“Let’s move out then,” Currie said.
Currie and Kovac took the lead Jeep, followed by Rawls and Bishop and Walsh and Shapiro would bring up the tail end. Currie gave the sign, the engines began starting, a light haze of blue smoke rose from the area, Currie gave the engines a few minutes to warm up, “let’s go Top,” Kovac pulled out on the road.
The column followed Currie’s jeep. Walsh pulled to the side and waited for all the vehicles to leave the compound before falling in behind them. Kovac headed south on the road toward Feriana and Lepta, from there the desert and to the north lie Kasserine and to the south lie Gafsa, Maknassy, El Guetar, and Semed Station. Currie headed to a position to the northeast of Gafsa on the Gafsa Sidi bou Zid road. S-2 told him the German front lines were a few miles east of the road and running in a curving wide arc to the south and east down toward El Hama and Gabes on the coast.
Currie’s unit passed through Marist’s Combat Command D a reinforced armored brigade before heading out into the desert, a veritable no man’s land. After an hour in the desert he stopped the column, he sent Petry, Savoy, and Richter out in front of the column in the Kubelwagen to scout the area. Currie would follow them in one half hour.
For two hours, Currie’s unit had crawled its way across the desert, clawing itself up one side of the sand dune only to slide uncontrollably down the other side of the sand dune. The column would reform itself then claw its way up another dune. The Kubelwagen appeared on the dune ahead and came charging at them… they met up as the last Chevy came sliding down the dune to the valley, Richter told Currie they had cut a trail of Arab horses, camels and tire tracks they had followed the tracks to an Oasis about 10 miles south and 3 dunes over. About 30 to 40 Arabs and 12 or so German’s were camped there.
Currie got out his map, Richter pointed to the approximate position. “Lead on, Richter take us to there.” Richter and Petry headed out to the south staying behind the dunes to cover the noise and the dust of the convoy, and they only crossed the dune when it was flat or had gradual slopes.
After an hour, Richter dismounted his jeep, and climbed up the dune, crawling the last 30 feet until he could look over the crest. He motioned the others to follow him. Richter stopped at the top of the third dune, he signaled Currie to come up, Currie climbed the dune and looked over the crest of the dune, below about 500 yards away were 10 Arab tents and 3 German army tents, there were about 40 to 50 camels and horses, 2 Kubelwagens and 1 Horsch medium cross country car. Currie called Rawls and Walsh up after they saw the layout. Currie left Richter on the crest and he and Rawls and Walsh slid back down the dune.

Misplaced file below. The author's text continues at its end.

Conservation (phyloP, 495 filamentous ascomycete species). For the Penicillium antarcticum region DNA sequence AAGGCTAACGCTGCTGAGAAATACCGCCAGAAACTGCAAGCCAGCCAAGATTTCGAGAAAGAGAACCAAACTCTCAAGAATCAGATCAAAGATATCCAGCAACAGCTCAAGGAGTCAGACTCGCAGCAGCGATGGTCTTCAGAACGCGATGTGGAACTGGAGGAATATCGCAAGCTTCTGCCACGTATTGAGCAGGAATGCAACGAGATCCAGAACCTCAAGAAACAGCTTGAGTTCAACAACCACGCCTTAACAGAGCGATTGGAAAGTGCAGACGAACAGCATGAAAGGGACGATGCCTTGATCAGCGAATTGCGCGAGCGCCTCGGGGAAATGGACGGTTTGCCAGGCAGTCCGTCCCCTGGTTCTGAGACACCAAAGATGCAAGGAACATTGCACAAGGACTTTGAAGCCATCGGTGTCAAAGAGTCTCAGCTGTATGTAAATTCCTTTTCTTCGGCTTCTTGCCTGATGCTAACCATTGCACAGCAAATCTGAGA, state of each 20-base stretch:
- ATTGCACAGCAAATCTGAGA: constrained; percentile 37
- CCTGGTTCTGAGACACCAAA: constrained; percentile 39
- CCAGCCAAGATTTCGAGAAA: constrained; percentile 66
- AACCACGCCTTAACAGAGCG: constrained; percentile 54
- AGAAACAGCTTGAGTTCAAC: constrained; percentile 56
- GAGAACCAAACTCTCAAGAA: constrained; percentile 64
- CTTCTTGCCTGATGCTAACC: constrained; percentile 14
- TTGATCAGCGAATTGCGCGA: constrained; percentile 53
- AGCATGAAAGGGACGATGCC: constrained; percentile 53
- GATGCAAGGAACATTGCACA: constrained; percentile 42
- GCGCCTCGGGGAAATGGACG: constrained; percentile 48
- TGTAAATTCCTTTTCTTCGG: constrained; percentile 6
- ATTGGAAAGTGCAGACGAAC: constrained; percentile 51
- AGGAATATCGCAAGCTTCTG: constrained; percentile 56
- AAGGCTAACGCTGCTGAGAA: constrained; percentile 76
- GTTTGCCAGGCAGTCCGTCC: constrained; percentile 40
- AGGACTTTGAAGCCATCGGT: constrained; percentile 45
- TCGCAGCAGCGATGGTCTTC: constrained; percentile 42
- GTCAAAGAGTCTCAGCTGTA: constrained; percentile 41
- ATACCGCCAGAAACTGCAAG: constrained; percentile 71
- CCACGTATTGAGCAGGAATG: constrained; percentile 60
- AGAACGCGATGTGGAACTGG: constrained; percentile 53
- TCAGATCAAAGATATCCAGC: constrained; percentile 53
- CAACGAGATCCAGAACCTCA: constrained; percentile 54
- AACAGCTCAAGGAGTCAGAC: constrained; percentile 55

Currie split his column into three parts; Walsh would drive north and cross the dunes and head south to cut off any escape to the north and east. Rawls would drive south and cross the dunes and go up on the far side; when they were in position Currie would appear on the crest of the dune.
Currie lay on the dune, his binoculars glued to his eyes; he swept the areas to the right and left waiting for Walsh and Rawls to appear; he studied the Arabs camp and a couple of Germans could be seen and a few of the Arabs were out taking care of the camels and horses.
The oasis was maybe a hundred yards long by 50 yards wide; there were 62 date palms and other assorted bushes and grasses around a small pool of water, the pool itself was maybe 20 feet long and ½ as wide.
Richter tapped Curries shoulder and pointed to the left; Currie swung his field glasses that way and nodded. Walsh was in position. Currie slid back down the dune, “wind them up, let’s go,” Currie pulled the pin on the 30 cal machine gun; he moved it up and down and around, he pulled the charge lever back loading it.
In front of him the ½ track was slowly making its way up the dune, the ½ track reached the crest and began to sink, the sand gave way; the track plowed a path down the dune to the bottom.
Arabs and Germans appeared from their tents and as soon as they saw the Americans, they began to fire at them, the 50-caliber in the ½ track fired, the hail of fire destroyed the German vehicles and killing several Germans. The Arabs began firing, taking cover, “Rawls and Walsh began moving in and firing.”
It was over just as quick as it started. The Germans stood with their hands over their heads. The Arabs stood milling around, not believing that they too had been captured. Walsh yelled out in French demanding, the Arabs lay down their weapons, or be shot. Snotky yelled to the Germans to put their hands on their heads and come forward.
The Germans filed forward, there were six of them alive, and they were searched and led away from the Arabs.
Several shots were fired at the Arabs until they all put down their weapons. The Arabs were searched one by one and each Arab had as many as four knives hidden in their clothing.
A search of the Germans was quite easy, they stood still while being patted down and searched; however, the Arab was a different story. A simple solution was soon figured out; four men to search one Arab, two men held a wrist of the Arab. Another man held a pistol to the Arabs forehead, and the fourth man searched him. If he moved, the soldier shot him.